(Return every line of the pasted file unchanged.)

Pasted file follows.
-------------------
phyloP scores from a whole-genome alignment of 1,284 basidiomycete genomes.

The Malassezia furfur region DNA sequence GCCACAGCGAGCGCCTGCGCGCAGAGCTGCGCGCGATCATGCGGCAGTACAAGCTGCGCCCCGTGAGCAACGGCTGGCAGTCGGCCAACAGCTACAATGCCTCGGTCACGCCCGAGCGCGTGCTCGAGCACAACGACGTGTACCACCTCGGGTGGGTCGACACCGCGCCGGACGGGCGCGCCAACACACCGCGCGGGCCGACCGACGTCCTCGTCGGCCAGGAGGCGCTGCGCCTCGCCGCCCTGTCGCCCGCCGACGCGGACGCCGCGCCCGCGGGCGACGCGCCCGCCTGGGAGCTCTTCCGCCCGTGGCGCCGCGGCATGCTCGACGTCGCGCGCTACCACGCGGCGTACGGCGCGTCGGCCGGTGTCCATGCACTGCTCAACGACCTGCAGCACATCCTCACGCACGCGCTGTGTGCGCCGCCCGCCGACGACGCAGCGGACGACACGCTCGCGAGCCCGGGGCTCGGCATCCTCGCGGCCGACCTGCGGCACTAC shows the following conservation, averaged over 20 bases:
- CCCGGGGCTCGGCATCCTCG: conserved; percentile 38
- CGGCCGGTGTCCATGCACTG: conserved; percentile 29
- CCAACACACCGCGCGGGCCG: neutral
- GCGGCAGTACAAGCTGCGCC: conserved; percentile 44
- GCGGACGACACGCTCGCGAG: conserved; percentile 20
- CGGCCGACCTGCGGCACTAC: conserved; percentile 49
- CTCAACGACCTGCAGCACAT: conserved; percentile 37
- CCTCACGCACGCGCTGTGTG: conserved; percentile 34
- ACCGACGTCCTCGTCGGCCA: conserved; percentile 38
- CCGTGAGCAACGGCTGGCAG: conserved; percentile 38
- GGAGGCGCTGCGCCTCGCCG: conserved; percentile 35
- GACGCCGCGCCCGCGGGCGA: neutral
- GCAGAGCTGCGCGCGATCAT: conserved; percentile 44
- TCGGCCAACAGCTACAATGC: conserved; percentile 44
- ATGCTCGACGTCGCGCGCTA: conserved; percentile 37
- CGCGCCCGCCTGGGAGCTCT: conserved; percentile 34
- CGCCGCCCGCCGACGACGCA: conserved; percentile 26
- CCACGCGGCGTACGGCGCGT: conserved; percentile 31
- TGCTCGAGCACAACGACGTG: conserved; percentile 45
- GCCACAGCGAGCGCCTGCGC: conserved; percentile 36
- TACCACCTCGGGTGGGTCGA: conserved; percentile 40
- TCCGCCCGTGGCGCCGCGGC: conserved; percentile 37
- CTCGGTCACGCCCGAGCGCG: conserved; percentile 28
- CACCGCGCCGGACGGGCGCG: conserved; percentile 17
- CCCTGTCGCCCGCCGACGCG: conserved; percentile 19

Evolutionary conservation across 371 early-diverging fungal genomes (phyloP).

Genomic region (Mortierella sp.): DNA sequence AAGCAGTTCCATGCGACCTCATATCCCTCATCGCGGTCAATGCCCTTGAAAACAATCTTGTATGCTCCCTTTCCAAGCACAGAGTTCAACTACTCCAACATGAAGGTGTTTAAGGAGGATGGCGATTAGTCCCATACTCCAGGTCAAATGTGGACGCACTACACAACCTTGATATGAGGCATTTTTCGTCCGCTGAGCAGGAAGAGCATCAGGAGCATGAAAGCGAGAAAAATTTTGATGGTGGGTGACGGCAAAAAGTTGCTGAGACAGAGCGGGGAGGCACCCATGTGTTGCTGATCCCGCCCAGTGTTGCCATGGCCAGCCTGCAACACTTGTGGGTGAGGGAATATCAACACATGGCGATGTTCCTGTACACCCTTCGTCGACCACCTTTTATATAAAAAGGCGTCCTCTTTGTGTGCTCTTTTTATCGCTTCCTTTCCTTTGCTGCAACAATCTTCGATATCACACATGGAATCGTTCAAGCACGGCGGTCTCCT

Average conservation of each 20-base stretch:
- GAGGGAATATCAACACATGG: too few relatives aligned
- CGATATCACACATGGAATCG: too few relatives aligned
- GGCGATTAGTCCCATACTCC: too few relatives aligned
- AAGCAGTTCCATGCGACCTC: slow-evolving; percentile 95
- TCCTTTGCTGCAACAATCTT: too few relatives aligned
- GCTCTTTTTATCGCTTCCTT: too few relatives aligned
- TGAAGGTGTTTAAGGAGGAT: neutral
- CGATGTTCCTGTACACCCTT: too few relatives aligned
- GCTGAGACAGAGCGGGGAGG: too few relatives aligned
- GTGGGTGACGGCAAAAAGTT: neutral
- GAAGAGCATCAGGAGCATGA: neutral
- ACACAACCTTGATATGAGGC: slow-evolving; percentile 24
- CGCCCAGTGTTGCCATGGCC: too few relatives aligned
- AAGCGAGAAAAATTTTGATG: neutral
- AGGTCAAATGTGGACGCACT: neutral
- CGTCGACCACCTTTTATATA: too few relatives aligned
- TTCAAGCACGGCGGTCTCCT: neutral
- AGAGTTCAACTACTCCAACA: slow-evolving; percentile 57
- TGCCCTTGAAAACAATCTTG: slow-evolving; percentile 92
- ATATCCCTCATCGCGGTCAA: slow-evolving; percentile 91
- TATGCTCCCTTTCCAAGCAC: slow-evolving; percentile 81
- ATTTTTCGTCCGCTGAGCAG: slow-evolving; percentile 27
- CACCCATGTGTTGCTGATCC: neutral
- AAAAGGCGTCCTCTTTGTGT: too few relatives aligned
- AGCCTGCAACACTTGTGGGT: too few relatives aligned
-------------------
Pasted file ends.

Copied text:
phyloP scores from a whole-genome alignment of 1,284 basidiomycete genomes.

The Malassezia furfur region DNA sequence GCCACAGCGAGCGCCTGCGCGCAGAGCTGCGCGCGATCATGCGGCAGTACAAGCTGCGCCCCGTGAGCAACGGCTGGCAGTCGGCCAACAGCTACAATGCCTCGGTCACGCCCGAGCGCGTGCTCGAGCACAACGACGTGTACCACCTCGGGTGGGTCGACACCGCGCCGGACGGGCGCGCCAACACACCGCGCGGGCCGACCGACGTCCTCGTCGGCCAGGAGGCGCTGCGCCTCGCCGCCCTGTCGCCCGCCGACGCGGACGCCGCGCCCGCGGGCGACGCGCCCGCCTGGGAGCTCTTCCGCCCGTGGCGCCGCGGCATGCTCGACGTCGCGCGCTACCACGCGGCGTACGGCGCGTCGGCCGGTGTCCATGCACTGCTCAACGACCTGCAGCACATCCTCACGCACGCGCTGTGTGCGCCGCCCGCCGACGACGCAGCGGACGACACGCTCGCGAGCCCGGGGCTCGGCATCCTCGCGGCCGACCTGCGGCACTAC shows the following conservation, averaged over 20 bases:
- CCCGGGGCTCGGCATCCTCG: conserved; percentile 38
- CGGCCGGTGTCCATGCACTG: conserved; percentile 29
- CCAACACACCGCGCGGGCCG: neutral
- GCGGCAGTACAAGCTGCGCC: conserved; percentile 44
- GCGGACGACACGCTCGCGAG: conserved; percentile 20
- CGGCCGACCTGCGGCACTAC: conserved; percentile 49
- CTCAACGACCTGCAGCACAT: conserved; percentile 37
- CCTCACGCACGCGCTGTGTG: conserved; percentile 34
- ACCGACGTCCTCGTCGGCCA: conserved; percentile 38
- CCGTGAGCAACGGCTGGCAG: conserved; percentile 38
- GGAGGCGCTGCGCCTCGCCG: conserved; percentile 35
- GACGCCGCGCCCGCGGGCGA: neutral
- GCAGAGCTGCGCGCGATCAT: conserved; percentile 44
- TCGGCCAACAGCTACAATGC: conserved; percentile 44
- ATGCTCGACGTCGCGCGCTA: conserved; percentile 37
- CGCGCCCGCCTGGGAGCTCT: conserved; percentile 34
- CGCCGCCCGCCGACGACGCA: conserved; percentile 26
- CCACGCGGCGTACGGCGCGT: conserved; percentile 31
- TGCTCGAGCACAACGACGTG: conserved; percentile 45
- GCCACAGCGAGCGCCTGCGC: conserved; percentile 36
- TACCACCTCGGGTGGGTCGA: conserved; percentile 40
- TCCGCCCGTGGCGCCGCGGC: conserved; percentile 37
- CTCGGTCACGCCCGAGCGCG: conserved; percentile 28
- CACCGCGCCGGACGGGCGCG: conserved; percentile 17
- CCCTGTCGCCCGCCGACGCG: conserved; percentile 19

Evolutionary conservation across 371 early-diverging fungal genomes (phyloP).

Genomic region (Mortierella sp.): DNA sequence AAGCAGTTCCATGCGACCTCATATCCCTCATCGCGGTCAATGCCCTTGAAAACAATCTTGTATGCTCCCTTTCCAAGCACAGAGTTCAACTACTCCAACATGAAGGTGTTTAAGGAGGATGGCGATTAGTCCCATACTCCAGGTCAAATGTGGACGCACTACACAACCTTGATATGAGGCATTTTTCGTCCGCTGAGCAGGAAGAGCATCAGGAGCATGAAAGCGAGAAAAATTTTGATGGTGGGTGACGGCAAAAAGTTGCTGAGACAGAGCGGGGAGGCACCCATGTGTTGCTGATCCCGCCCAGTGTTGCCATGGCCAGCCTGCAACACTTGTGGGTGAGGGAATATCAACACATGGCGATGTTCCTGTACACCCTTCGTCGACCACCTTTTATATAAAAAGGCGTCCTCTTTGTGTGCTCTTTTTATCGCTTCCTTTCCTTTGCTGCAACAATCTTCGATATCACACATGGAATCGTTCAAGCACGGCGGTCTCCT

Average conservation of each 20-base stretch:
- GAGGGAATATCAACACATGG: too few relatives aligned
- CGATATCACACATGGAATCG: too few relatives aligned
- GGCGATTAGTCCCATACTCC: too few relatives aligned
- AAGCAGTTCCATGCGACCTC: slow-evolving; percentile 95
- TCCTTTGCTGCAACAATCTT: too few relatives aligned
- GCTCTTTTTATCGCTTCCTT: too few relatives aligned
- TGAAGGTGTTTAAGGAGGAT: neutral
- CGATGTTCCTGTACACCCTT: too few relatives aligned
- GCTGAGACAGAGCGGGGAGG: too few relatives aligned
- GTGGGTGACGGCAAAAAGTT: neutral
- GAAGAGCATCAGGAGCATGA: neutral
- ACACAACCTTGATATGAGGC: slow-evolving; percentile 24
- CGCCCAGTGTTGCCATGGCC: too few relatives aligned
- AAGCGAGAAAAATTTTGATG: neutral
- AGGTCAAATGTGGACGCACT: neutral
- CGTCGACCACCTTTTATATA: too few relatives aligned
- TTCAAGCACGGCGGTCTCCT: neutral
- AGAGTTCAACTACTCCAACA: slow-evolving; percentile 57
- TGCCCTTGAAAACAATCTTG: slow-evolving; percentile 92
- ATATCCCTCATCGCGGTCAA: slow-evolving; percentile 91
- TATGCTCCCTTTCCAAGCAC: slow-evolving; percentile 81
- ATTTTTCGTCCGCTGAGCAG: slow-evolving; percentile 27
- CACCCATGTGTTGCTGATCC: neutral
- AAAAGGCGTCCTCTTTGTGT: too few relatives aligned
- AGCCTGCAACACTTGTGGGT: too few relatives aligned